Assignment: indigenous psychologies

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Assignment: indigenous psychologies

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ASSIGNMENT: INDIGENOUS PSYCHOLOGIES

Kim and Berry (1993) define indigenous psychology as “the scientific study of human behavior or mind that is native, that is not transported from other regions and that is designed for its people” (p. 2). Indigenous psychology advocates examining knowledge, skills, and beliefs people have about themselves and how they function in their cultural context. It represents a descriptive approach in which the goal of psychology is first to provide documentation of how human beings function in their ecological and cultural context. With this decriptive understanding as a foundation, theories, concepts, and methods are then developed and tested. The goal is to create a more rigorous, systematic, and universal science that can be theoretically and empirically verified (see , this volume, for more on how emic description can lead to the discovery of etic constructs).

First, indigenous psychology emphasizes contextualized understanding rooted in a particular setting (e.g., ecological, political, historical, or cultural context). It emphasizes the discovery and use of natural taxonomies in search of regularities, general principles, and universal laws. It examines how people view themselves, relate to others, and manage their environment.

Second, contrary to popular misconception, indigenous psychologies are not limited to the study of native peoples, ethnic groups, or people living in distant lands. Indigenous research has often been equated with the anthropological analysis of “exotic” people living in distant lands. Although such studies are necessary, indigenous psychology is needed for all cultural, native, and ethnic groups, including economically developed countries (Kim & Berry, 1993; Kim et al., 2006).

Third, acceptance of indigenous psychology does not affirm or preclude the use of a particular method. Indigenous psychology is part of the scientific tradition in which an important aspect of the scientific endeavor is the discovery of appropriate methods for the phenomenon under investigation. Scientists should not and cannot be bound to a particular method (Boulding, 1980). The use of qualitative, quantitative, and multiple methods are recommended to increase our confidence that a particular finding is valid and not an artifact of research methodology (Enriquez, 1993; see , this volume). Results from multiple methods should be integrated to provide a more comprehensive and robust understanding of psychological phenomena.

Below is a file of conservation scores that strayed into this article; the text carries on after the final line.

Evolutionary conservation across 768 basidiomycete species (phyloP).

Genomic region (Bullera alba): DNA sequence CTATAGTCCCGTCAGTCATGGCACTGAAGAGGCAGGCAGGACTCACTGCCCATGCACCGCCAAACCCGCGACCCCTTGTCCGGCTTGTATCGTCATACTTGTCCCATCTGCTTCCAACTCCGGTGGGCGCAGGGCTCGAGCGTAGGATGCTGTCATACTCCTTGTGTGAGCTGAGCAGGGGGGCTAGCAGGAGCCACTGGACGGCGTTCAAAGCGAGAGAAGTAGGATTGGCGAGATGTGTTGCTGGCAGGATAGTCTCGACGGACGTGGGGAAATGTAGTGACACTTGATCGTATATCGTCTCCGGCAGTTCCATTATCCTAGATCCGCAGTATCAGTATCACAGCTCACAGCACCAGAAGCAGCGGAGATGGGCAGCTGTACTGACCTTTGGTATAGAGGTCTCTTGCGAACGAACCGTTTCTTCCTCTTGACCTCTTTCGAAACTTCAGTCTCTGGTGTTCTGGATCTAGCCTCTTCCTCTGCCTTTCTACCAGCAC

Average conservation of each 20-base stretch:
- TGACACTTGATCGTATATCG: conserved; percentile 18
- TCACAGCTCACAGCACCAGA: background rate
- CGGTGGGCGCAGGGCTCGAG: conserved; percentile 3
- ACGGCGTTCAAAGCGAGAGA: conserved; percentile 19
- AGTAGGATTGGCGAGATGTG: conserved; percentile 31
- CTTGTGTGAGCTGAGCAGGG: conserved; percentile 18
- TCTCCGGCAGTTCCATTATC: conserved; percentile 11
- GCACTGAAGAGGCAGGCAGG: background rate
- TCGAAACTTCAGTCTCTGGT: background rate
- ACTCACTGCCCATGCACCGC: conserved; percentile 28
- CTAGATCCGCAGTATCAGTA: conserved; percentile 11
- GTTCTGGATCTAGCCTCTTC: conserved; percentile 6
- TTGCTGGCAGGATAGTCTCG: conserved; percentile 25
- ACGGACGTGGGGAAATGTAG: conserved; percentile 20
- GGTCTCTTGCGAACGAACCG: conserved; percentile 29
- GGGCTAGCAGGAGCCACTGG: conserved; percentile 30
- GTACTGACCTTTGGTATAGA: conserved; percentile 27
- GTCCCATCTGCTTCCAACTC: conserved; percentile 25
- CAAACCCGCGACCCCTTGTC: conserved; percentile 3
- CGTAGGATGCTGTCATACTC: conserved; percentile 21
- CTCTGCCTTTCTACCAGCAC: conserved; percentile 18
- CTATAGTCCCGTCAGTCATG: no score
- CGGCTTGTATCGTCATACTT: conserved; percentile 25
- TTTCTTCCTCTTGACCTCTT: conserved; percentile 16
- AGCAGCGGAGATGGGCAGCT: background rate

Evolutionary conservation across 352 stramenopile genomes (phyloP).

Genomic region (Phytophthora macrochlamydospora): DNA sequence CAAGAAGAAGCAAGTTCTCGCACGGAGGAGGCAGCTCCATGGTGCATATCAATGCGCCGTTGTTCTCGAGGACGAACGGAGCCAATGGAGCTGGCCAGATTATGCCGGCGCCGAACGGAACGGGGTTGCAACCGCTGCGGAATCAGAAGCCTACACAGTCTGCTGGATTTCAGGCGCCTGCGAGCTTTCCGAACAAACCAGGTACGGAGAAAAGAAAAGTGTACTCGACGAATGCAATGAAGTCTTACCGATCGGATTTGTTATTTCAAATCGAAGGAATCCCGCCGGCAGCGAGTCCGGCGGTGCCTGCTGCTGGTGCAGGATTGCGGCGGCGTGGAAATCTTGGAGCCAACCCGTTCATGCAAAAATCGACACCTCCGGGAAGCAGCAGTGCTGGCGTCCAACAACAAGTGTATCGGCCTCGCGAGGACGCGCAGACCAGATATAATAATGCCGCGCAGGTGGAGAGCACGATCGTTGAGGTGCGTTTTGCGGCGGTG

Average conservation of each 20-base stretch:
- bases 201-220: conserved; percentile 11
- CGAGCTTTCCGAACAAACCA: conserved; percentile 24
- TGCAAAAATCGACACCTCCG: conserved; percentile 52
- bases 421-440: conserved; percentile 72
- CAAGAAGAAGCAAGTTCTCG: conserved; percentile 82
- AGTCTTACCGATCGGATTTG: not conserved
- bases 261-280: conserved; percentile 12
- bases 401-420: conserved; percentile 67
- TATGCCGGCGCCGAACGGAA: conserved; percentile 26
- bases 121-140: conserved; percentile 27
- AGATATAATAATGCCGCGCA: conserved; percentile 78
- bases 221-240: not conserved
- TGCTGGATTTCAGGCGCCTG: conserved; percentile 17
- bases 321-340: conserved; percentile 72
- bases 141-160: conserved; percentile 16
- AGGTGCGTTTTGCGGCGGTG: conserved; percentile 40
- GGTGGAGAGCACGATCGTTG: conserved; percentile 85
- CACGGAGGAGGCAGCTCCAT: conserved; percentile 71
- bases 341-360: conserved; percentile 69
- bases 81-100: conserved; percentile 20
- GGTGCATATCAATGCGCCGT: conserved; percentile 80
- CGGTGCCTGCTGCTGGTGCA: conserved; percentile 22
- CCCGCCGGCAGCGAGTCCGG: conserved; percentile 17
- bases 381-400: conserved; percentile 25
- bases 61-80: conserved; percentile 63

Fourth, it has been assumed that insiders have a better understanding of indigenous phenomena and that outsiders can have only a limited understanding. Although a person who has been born and raised in a particular community may have insights and understanding of indigenous phenomena, this may not be true in all instances. An outsider with an external point of view can call to attention what is assumed to be natural, but is actually cultural. Although an outsider may have a superficial understanding of indigenous phenomena found in other cultures, he or she may point out peculiarities, inconsistencies, and blind spots that insiders may have overlooked. Both internal and external points of view are necessary in providing a comprehensive and integrated understanding of psychological phenomena.

Also, with globalization many scholars from non-Western countries receive their training in the West. Although most psychologists continued to replicate Western theories (Sinha, 1997), the most vocal criticism comes from psychologists who have been trained in the West and have worked to establish psychology in their own country (e.g., Hiroshi Azuma in Japan, Sang-Chin Choi in South Korea, Rogélio Díaz-Guerrero in Mexico, Michael Durojaiye in Nigeria, Virgilio Enriquez and Alfred Lagmay of the Philippines, David Ho in Hong Kong, Bame Nsamenang in Cameroon, José Miguel Salazar in Venezuela, Durganand Sinha and Jai B. P. Sinha in India, and Kuo-Shu Yang and Kwang-Kuo Hwang in Taiwan) Bicultural psychologists, who have insights from two or more cultures, can point out bias in psychological research and contribute to the development of a truly universal psychology (Ho, 1995).